Art & Craft

Color Theory


Color theory is the science and art of using color that explains how humans perceive color; how colors mix or contrast with each other and the primary rules and guidelines that surround color and its use in creating aesthetically pleasing visuals. It is the logical structure of color to create and use palettes more strategically. Thus the result means evoking a particular emotion, vibe, or aesthetic.

In color theory, colors are displayed on a color wheel and grouped into 3 categories: primary colors, secondary colors and tertiary colors.

So why should you care about color theory?

Color theory will help you build your brand and affect your sales too. It’s important to understand this as an entrepreneur, artist or a collector.

Color is conceptuality, perspective, representation and a lot more than just visual statement. People decide whether or not they like a product in 1.5 minutes or less. 90% of that decision is based solely on visual representation.

Our eyes absorbs light and the data sent from our eyes to our brains. Objects reflect light in different accumulation of wavelengths. Our brains pick up on those different wavelength and translate them into the phenomenon, we call color.

The color wheel

Have you ever been attracted to the wide hues of the box of crayon. I was so amused that I almost gazed on it till I was called my name to concentrate. The layout of color was absolutely pleasing. Understanding the color wheel and color harmonies (what works,what doesn’t and their communication) is just as exciting as that.Read More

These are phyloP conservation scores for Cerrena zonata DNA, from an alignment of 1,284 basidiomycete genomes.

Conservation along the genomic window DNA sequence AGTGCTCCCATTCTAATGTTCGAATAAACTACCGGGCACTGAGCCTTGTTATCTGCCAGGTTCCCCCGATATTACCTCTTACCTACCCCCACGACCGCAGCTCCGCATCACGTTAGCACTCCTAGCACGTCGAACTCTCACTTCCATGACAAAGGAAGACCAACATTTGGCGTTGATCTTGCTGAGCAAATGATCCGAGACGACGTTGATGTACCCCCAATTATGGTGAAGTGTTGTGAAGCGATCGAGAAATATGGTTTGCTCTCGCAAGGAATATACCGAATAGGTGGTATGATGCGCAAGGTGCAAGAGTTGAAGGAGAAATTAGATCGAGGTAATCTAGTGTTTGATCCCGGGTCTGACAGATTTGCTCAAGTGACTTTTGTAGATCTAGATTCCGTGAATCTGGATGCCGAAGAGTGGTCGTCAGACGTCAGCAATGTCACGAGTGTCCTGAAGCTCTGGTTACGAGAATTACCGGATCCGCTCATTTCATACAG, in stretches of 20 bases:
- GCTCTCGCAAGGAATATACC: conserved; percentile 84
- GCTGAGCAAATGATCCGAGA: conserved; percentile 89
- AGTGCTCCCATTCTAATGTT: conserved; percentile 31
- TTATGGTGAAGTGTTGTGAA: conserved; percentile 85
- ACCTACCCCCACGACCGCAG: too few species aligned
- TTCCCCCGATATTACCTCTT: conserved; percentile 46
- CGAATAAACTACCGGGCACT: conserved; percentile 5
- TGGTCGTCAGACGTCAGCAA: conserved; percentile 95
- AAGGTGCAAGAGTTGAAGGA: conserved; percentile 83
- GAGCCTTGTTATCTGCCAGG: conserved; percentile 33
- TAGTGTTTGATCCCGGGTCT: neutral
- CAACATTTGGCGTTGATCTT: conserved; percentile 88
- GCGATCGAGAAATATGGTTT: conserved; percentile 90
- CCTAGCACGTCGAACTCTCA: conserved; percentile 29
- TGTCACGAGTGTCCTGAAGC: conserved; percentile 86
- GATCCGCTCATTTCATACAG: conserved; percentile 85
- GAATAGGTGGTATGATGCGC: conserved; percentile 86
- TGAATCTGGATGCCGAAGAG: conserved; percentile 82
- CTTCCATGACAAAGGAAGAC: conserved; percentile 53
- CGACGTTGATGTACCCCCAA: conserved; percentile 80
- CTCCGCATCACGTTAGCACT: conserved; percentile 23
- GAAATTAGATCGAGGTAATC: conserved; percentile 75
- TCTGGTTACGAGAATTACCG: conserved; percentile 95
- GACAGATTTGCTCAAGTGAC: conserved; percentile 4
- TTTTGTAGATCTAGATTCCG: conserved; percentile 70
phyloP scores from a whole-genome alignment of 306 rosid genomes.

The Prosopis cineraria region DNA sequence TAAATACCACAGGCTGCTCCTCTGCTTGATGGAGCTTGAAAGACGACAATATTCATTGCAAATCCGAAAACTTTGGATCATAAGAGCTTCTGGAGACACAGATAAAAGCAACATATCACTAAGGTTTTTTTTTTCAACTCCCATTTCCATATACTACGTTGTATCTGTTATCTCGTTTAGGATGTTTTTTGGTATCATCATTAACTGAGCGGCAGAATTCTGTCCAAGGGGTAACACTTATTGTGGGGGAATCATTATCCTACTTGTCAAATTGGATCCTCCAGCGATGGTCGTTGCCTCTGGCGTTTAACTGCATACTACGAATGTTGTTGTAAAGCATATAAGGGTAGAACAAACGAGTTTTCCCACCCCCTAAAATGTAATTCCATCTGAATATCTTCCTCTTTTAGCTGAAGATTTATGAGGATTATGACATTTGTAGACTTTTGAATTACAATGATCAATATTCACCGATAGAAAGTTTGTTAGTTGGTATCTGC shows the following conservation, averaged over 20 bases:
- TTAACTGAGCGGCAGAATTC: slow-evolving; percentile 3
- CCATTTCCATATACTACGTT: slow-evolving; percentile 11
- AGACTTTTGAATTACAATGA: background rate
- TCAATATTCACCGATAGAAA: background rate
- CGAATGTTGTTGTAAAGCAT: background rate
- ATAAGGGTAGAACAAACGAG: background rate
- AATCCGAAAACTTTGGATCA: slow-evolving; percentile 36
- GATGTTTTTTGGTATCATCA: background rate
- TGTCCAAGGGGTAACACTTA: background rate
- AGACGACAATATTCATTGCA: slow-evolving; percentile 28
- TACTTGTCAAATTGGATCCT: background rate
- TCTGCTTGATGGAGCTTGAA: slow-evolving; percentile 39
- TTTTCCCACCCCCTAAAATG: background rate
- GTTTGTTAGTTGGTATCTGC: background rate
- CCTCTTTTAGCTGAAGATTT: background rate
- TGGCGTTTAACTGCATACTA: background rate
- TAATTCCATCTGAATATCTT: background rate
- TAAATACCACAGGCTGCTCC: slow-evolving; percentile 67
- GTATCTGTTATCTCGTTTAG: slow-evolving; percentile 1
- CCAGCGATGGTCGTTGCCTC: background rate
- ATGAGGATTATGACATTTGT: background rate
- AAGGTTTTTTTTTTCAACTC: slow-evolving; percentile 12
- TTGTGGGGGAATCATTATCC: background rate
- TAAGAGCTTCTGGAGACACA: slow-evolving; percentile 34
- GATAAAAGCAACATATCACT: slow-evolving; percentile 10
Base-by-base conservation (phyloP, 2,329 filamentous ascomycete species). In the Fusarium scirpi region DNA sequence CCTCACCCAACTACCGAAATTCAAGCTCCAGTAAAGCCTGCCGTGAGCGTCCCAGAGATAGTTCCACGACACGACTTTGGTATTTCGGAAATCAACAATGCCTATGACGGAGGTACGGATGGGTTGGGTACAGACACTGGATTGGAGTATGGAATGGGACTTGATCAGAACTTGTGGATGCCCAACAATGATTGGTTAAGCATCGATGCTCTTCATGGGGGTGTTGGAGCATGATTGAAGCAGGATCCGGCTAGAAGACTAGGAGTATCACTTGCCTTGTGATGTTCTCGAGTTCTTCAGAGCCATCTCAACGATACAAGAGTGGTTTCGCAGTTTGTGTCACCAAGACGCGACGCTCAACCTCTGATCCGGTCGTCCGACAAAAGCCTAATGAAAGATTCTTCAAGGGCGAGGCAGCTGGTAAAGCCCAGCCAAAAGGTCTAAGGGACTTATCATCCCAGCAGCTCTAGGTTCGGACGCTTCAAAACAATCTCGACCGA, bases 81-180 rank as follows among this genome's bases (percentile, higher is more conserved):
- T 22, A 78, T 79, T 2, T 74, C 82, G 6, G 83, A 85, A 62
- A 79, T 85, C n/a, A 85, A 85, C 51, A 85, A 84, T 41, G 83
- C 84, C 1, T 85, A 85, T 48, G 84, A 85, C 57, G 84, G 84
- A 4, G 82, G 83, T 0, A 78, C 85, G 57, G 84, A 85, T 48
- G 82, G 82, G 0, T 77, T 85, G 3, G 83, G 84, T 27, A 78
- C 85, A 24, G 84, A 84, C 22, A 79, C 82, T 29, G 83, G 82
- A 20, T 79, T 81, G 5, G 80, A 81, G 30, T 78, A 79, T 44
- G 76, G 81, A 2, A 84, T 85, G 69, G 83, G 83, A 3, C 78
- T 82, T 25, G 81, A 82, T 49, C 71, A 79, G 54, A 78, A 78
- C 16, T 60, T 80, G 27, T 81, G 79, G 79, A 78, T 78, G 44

What Are the Primary Colors

In color mixing for painting, the thumb rule is that three colors cannot be made by mixing other colors in any which way. These three colors, red, blue, and yellow, are known as the primary colors. They are the base of a color wheel, and all the other colors are made by mixing them in different proportions.

Red – eg, cadmium red

Yellow – e.g. cadmium yellow

Blue – e.g. ultramarine blue

How to Make Secondary Colors Using Primary Color

Secondary colors are obtained by mixing two primary colors.

Ie. To obtain

Purple: Red + blue

Orange: Red + yellow

Green: Blue+ yellow

If we mix all three primary colors, we get black.

When mixing colors, the choice of primary colors is of utmost importance. There are various red, yellow, and blue shades, which in combination also result in different secondary colors, thus giving a different color wheel each time.

How to Make Tertiary Colors Using Primary And Secondary Colors?

The tertiary colors are created by mixing two adjacent colors from the color wheel of the primary and secondary colors. These colors are also called fractional colors, intermediate colors because they are not as bright and distinct and voluminous as the primary and secondary colors.Read More

Quaternary paint colors

There is a fourth level of mixing paint colors, which is rarely shown on a regular color wheel. When 2 tertiary colors are mixed, quaternary colors are formed. These colors are the most complex, interesting of all, and they add depth, sophistication, and oomph factor to paint color schemes.Read More